Back to Wednesday.  After freshening up at Sally’s, we all headed back out.  The busses in Japan work a little differently than the ones in the States.  When you get on the bus, a small machine spits out a ticket at you.  You grab it and take your seat.  On the ticket is a number.  It just so happened that the stop we used was number eight (my lucky number, for those not in the know).  At the front of the bus is a big display board with numbers on it.  Under each number is a price that goes up like a taxi fare.  When you get off the bus you drop your ticket and the correct change into a little bin.  I don’t think there is any way for them to know if you were dropping the correct change.

But…you know…Japan and whatnot.  So I guess that isn’t an issue.  We went to an Indian restaurant for dinner.  I have to admit, hearing the Indian waiter speaking Japanese temporarily shorted out my brain.  The food was great and it was nice to have some “foreign” food that tasted the same as back home and as not Japan-ized like the “Italian” I had for lunch the first Friday I was here.

We went to a bar afterwards.  Our group of 15 or so absolutely dominated the space of the tiny bar and we outnumbered the three Japanese patrons.  Being one of the only people who had some Japanese (and being me) I ended up talking to some of the patrons and staff to explain why we were there and in such a large group.  It just so happened that two of the patrons were businessmen from Tokyo there on a business trip.  They asked where I was from, so I told them America, which normally is enough for most Japanese people, but they asked for my state.  When I told them I was from Missouri, (with a tone of voice that let them know that I didn’t expect them to have any idea where that was) I was pleasantly surprised to learn that one of the men had actually been there on a business trip.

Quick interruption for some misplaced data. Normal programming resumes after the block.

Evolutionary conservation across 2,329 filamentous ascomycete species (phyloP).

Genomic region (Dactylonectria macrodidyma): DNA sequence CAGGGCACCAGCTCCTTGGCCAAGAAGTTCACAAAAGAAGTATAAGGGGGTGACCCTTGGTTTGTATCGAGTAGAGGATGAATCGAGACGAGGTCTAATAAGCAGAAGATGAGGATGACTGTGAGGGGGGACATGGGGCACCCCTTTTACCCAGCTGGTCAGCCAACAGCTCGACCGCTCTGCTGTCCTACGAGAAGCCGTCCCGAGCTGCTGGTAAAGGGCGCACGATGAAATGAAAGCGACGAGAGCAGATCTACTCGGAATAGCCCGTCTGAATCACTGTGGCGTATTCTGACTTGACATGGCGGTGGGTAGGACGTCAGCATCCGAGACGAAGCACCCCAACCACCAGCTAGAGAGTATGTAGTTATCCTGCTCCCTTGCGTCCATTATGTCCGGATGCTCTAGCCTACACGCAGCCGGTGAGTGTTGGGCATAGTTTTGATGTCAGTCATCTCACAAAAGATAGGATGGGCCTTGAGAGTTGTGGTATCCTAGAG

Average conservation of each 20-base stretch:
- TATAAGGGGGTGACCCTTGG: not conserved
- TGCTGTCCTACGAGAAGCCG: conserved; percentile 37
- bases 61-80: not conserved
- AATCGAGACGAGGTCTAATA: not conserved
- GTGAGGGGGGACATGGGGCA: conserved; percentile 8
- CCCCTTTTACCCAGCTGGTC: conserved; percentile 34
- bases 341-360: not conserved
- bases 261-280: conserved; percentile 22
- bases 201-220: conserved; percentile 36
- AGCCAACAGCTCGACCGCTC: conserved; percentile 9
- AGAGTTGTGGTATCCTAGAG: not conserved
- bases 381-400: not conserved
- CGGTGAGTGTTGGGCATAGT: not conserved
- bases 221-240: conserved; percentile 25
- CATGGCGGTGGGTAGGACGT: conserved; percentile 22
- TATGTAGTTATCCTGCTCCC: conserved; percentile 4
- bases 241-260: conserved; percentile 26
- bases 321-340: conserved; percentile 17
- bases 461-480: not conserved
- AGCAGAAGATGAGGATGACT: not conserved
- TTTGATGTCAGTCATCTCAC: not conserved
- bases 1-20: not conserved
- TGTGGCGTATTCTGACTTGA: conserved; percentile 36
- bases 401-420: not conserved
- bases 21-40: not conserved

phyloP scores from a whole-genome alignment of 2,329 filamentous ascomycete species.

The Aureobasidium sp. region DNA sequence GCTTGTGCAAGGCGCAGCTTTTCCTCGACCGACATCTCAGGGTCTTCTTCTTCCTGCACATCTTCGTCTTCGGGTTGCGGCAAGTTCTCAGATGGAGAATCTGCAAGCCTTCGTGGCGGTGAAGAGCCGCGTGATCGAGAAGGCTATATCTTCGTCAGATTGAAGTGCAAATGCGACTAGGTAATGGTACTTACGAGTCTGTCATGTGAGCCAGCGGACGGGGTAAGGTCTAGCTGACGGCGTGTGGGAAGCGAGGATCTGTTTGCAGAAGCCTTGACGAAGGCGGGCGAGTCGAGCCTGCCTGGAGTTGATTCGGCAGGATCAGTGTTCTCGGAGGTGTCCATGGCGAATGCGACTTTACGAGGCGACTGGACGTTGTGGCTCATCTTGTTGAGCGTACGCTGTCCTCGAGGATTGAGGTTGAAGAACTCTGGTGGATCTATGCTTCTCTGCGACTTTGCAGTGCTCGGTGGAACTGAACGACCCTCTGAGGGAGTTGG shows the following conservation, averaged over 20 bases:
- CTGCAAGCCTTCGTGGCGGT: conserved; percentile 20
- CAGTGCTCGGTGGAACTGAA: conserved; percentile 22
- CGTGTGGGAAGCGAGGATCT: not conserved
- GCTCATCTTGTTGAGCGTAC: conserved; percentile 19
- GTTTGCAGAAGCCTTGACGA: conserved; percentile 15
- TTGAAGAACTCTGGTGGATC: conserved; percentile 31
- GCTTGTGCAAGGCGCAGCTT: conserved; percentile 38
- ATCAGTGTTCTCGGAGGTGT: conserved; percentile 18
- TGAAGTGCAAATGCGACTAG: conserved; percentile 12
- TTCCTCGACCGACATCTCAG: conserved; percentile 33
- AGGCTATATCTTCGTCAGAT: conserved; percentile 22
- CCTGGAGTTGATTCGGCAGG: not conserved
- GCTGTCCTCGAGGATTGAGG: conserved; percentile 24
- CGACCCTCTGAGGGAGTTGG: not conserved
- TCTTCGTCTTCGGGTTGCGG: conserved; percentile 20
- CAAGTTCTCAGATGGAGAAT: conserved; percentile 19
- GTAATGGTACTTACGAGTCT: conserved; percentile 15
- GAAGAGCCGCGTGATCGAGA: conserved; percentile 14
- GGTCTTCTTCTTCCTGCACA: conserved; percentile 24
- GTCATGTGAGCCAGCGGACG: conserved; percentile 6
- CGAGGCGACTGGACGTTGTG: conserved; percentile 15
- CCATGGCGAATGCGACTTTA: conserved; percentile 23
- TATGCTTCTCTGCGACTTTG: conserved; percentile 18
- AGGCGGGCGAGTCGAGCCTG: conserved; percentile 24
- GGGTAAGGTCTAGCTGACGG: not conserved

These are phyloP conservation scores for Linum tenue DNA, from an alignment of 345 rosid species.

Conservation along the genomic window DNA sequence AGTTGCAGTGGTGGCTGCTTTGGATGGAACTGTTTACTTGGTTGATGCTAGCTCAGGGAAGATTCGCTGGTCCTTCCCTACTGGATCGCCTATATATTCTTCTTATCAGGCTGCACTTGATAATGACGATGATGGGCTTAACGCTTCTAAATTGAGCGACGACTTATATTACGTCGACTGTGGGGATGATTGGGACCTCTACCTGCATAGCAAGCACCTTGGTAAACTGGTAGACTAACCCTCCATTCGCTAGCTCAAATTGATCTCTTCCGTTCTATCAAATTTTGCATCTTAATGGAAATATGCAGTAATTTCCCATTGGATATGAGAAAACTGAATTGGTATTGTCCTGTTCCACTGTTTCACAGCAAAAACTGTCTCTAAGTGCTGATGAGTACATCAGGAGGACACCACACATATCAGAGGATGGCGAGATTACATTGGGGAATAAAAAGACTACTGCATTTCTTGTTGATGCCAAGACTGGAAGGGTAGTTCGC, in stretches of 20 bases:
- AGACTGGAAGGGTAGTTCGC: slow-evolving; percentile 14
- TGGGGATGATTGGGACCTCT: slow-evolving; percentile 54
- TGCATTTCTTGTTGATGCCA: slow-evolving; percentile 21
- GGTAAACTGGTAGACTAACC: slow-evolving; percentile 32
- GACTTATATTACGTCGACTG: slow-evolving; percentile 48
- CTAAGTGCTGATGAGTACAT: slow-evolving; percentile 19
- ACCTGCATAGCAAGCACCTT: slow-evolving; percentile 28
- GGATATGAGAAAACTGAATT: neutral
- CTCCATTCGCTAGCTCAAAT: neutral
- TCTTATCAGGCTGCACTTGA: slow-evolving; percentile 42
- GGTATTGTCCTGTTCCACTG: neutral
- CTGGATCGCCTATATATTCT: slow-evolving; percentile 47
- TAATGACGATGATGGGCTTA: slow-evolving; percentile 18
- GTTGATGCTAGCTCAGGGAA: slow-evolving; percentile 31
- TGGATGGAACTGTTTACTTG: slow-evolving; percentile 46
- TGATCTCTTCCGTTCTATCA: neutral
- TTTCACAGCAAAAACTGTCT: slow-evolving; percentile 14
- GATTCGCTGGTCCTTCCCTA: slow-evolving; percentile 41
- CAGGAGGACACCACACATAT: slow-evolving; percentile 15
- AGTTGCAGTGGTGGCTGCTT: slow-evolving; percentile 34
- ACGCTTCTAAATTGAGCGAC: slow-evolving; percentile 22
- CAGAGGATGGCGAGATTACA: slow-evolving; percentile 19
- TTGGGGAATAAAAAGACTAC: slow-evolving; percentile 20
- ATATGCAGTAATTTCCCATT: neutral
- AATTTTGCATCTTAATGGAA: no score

All in all, it was a good night.  We headed back to Sally’s apartment after stopping in another bar and grabbing a taxi.  As awesome as Sally’s apartment was, I was hot and didn’t get to sleep until about 3 or 4 in the morning.  Still, it was cool to see where other JETs live and it was really nice of Sally to let me crash there in the first place.

More orientation stuff to follow.  Stay tuned.